Chris Nikoloff, head of school, has delivered the fifth and final lecture of his 2011-12 Cum Laude Society series based on author Alan Watts’ “The Book: On the Taboo Against Knowing Who You Are.”
Held in the Nichols Hall auditorium, Nikoloff’s recent address further explored topics revolving around the theme of fully knowing oneself, and opening up the mind to allow for the possibility of being much more than you think.
He told an audience of about 20 Harker students and several faculty members that he got the idea to speak on the philosophical topic of knowing oneself after spending a plane ride engrossed in reading Watts’ book, which is aimed at teenagers and young adults.
Nikoloff began his lecture with the disclaimer, “You don’t have to buy any of this, I’m just presenting his (Watts’) ideas.” He then carried on with a brief review of previous talks, before discussing such intriguing topics as being an “ego in a bag of skin”—a metaphor he said Watts likely uses not to “gross you out” but to jar us into questioning our purpose in being part of the universe.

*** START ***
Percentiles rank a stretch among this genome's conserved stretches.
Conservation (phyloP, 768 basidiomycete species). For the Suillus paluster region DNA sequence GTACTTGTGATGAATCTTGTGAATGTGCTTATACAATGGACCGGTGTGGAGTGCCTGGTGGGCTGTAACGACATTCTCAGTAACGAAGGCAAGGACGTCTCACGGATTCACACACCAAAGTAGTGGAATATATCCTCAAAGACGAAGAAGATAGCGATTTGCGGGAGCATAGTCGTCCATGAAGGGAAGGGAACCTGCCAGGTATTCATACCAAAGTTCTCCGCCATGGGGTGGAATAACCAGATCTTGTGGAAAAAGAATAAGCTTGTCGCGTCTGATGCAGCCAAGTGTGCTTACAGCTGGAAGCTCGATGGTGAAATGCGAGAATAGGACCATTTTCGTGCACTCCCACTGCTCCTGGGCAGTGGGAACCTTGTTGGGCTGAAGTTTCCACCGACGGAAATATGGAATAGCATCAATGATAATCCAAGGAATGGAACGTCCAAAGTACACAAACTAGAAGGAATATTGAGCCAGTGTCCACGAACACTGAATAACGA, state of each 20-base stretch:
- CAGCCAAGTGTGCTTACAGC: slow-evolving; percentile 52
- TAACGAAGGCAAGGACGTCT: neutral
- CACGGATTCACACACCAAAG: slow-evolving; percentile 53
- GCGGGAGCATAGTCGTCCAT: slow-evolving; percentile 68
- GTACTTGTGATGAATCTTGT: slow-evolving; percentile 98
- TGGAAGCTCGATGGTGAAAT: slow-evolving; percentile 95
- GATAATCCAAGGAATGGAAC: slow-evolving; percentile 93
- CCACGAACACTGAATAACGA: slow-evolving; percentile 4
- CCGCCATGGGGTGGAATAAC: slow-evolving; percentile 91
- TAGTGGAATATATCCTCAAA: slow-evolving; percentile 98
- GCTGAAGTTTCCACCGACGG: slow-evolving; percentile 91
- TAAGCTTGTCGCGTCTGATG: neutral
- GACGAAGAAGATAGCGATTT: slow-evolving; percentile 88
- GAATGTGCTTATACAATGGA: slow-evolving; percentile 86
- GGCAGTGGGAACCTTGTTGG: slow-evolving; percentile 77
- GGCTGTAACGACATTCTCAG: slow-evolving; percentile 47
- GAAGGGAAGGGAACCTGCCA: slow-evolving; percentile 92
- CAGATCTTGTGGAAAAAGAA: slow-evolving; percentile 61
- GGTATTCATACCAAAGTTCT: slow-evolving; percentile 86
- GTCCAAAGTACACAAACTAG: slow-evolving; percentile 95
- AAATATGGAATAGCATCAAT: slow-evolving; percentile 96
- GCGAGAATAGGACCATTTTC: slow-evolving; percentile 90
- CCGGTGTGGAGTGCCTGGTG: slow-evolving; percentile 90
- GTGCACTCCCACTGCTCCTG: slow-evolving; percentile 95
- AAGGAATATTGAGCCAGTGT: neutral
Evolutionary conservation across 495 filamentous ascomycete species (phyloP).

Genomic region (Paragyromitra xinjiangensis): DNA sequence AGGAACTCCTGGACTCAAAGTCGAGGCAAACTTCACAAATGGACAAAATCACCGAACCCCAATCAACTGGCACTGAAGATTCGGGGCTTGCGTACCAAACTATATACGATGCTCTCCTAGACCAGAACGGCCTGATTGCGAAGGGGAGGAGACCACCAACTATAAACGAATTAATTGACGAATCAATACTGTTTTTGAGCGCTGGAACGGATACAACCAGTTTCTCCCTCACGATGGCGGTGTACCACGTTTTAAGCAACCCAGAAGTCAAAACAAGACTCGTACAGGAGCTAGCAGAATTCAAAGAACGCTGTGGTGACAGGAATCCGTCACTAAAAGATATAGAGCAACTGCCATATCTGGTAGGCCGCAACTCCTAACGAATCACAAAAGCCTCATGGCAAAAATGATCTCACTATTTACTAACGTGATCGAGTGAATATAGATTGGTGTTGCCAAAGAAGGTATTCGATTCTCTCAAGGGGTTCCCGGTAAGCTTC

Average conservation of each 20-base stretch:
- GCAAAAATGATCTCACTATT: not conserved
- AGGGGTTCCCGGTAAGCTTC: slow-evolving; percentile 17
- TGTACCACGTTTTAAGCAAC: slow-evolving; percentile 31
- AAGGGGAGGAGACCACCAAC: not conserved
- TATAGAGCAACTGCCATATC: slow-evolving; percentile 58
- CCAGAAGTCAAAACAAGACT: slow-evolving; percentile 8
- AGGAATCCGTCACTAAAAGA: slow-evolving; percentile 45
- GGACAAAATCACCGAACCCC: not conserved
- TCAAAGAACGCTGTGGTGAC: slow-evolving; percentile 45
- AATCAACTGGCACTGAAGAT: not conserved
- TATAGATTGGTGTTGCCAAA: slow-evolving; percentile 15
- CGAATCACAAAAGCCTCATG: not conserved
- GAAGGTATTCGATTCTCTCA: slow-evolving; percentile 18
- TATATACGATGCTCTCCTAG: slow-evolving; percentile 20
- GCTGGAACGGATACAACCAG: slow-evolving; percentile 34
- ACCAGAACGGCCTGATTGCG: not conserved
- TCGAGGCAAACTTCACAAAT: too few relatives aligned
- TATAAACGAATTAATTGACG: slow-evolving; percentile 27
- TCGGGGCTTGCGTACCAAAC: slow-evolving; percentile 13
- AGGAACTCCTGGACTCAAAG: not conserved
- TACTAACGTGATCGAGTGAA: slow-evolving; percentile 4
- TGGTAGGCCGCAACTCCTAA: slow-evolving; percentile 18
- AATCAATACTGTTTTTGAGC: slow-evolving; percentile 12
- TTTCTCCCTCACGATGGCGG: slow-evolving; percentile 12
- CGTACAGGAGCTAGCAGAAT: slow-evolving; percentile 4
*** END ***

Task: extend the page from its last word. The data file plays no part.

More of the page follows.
He also examined the age-old argument between body and soul, or spirituality versus physicality. “We need the earth, the earth grounds us, but we are obviously more than just a body,” said Nikoloff.
Pondering whether existence itself can be for its own sake, he acknowledged how hard it is to “make sense out of a nonsensical world.” He closed his talk by reading a moving passage from Watts’ book that says it is we who evoke light out of the universe, because “without eyes to see there would be no sun.”
The Cum Laude Society hosts engaging talks and lecture series related to the lives of Harker students. Leading the discussions has clearly been a labor of love for Nikoloff, who took time out after his talk for an informal chat with his audience.
Joking around, he said he “likes to get together and talk about weird things” with the Harker Cum Laude Society. He then added on a more serious note that “these hours have been among the best of my year.”